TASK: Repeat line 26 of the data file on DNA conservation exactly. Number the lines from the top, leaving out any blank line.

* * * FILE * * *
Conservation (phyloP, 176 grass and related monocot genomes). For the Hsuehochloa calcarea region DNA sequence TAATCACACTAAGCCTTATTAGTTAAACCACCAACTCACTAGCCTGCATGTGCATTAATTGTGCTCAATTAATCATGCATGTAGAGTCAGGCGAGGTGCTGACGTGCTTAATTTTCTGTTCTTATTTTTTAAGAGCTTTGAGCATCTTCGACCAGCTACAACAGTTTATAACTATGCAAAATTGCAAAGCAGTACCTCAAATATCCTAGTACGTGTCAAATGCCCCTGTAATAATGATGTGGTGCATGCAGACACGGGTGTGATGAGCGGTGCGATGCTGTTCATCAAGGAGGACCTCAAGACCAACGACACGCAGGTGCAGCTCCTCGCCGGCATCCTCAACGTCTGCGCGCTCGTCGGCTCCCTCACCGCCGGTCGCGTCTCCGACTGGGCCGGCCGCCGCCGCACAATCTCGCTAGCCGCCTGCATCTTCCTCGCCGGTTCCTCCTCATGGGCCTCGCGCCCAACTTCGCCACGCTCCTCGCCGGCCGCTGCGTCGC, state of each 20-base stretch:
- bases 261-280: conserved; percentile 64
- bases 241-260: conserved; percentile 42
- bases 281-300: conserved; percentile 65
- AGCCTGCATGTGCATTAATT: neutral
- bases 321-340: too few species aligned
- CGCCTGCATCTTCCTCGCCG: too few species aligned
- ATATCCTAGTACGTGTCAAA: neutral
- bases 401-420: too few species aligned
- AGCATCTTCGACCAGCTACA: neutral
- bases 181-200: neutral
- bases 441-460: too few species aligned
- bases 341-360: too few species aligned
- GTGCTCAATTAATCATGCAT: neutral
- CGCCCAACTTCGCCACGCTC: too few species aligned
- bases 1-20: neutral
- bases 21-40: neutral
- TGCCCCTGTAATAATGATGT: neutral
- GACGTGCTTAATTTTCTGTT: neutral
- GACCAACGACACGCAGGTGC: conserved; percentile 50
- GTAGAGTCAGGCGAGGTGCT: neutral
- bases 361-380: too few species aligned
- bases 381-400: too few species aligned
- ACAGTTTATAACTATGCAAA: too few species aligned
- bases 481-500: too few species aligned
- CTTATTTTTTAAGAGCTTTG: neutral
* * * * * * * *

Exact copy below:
- CTTATTTTTTAAGAGCTTTG: neutral